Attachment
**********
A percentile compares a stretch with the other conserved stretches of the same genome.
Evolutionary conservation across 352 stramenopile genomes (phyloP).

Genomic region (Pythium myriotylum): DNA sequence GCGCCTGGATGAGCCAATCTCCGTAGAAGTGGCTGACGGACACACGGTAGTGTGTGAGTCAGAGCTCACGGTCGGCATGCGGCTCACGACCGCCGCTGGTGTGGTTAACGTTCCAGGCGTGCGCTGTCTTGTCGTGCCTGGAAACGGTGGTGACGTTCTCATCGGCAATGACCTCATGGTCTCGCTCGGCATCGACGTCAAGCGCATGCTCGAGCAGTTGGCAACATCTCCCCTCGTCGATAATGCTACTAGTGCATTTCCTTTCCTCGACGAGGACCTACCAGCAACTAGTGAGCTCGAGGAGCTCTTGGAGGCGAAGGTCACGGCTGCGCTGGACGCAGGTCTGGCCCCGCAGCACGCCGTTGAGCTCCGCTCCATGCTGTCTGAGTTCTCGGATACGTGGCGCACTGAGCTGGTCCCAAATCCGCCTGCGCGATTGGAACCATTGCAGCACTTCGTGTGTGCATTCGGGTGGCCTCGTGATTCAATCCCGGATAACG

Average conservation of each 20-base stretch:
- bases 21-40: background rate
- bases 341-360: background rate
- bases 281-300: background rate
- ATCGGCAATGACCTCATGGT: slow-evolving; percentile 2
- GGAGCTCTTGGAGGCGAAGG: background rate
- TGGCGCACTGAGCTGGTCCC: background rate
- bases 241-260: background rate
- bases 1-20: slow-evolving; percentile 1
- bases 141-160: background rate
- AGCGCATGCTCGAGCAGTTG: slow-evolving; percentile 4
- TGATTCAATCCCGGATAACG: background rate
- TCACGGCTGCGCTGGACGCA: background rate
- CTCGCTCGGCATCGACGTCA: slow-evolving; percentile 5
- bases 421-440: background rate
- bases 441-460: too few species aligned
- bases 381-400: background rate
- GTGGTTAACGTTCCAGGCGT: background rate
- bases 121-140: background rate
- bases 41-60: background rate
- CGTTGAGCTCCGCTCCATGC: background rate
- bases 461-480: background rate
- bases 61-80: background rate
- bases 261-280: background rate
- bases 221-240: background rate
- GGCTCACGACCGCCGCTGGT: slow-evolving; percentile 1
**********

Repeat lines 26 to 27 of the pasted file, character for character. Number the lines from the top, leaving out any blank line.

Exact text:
- bases 61-80: background rate
- bases 261-280: background rate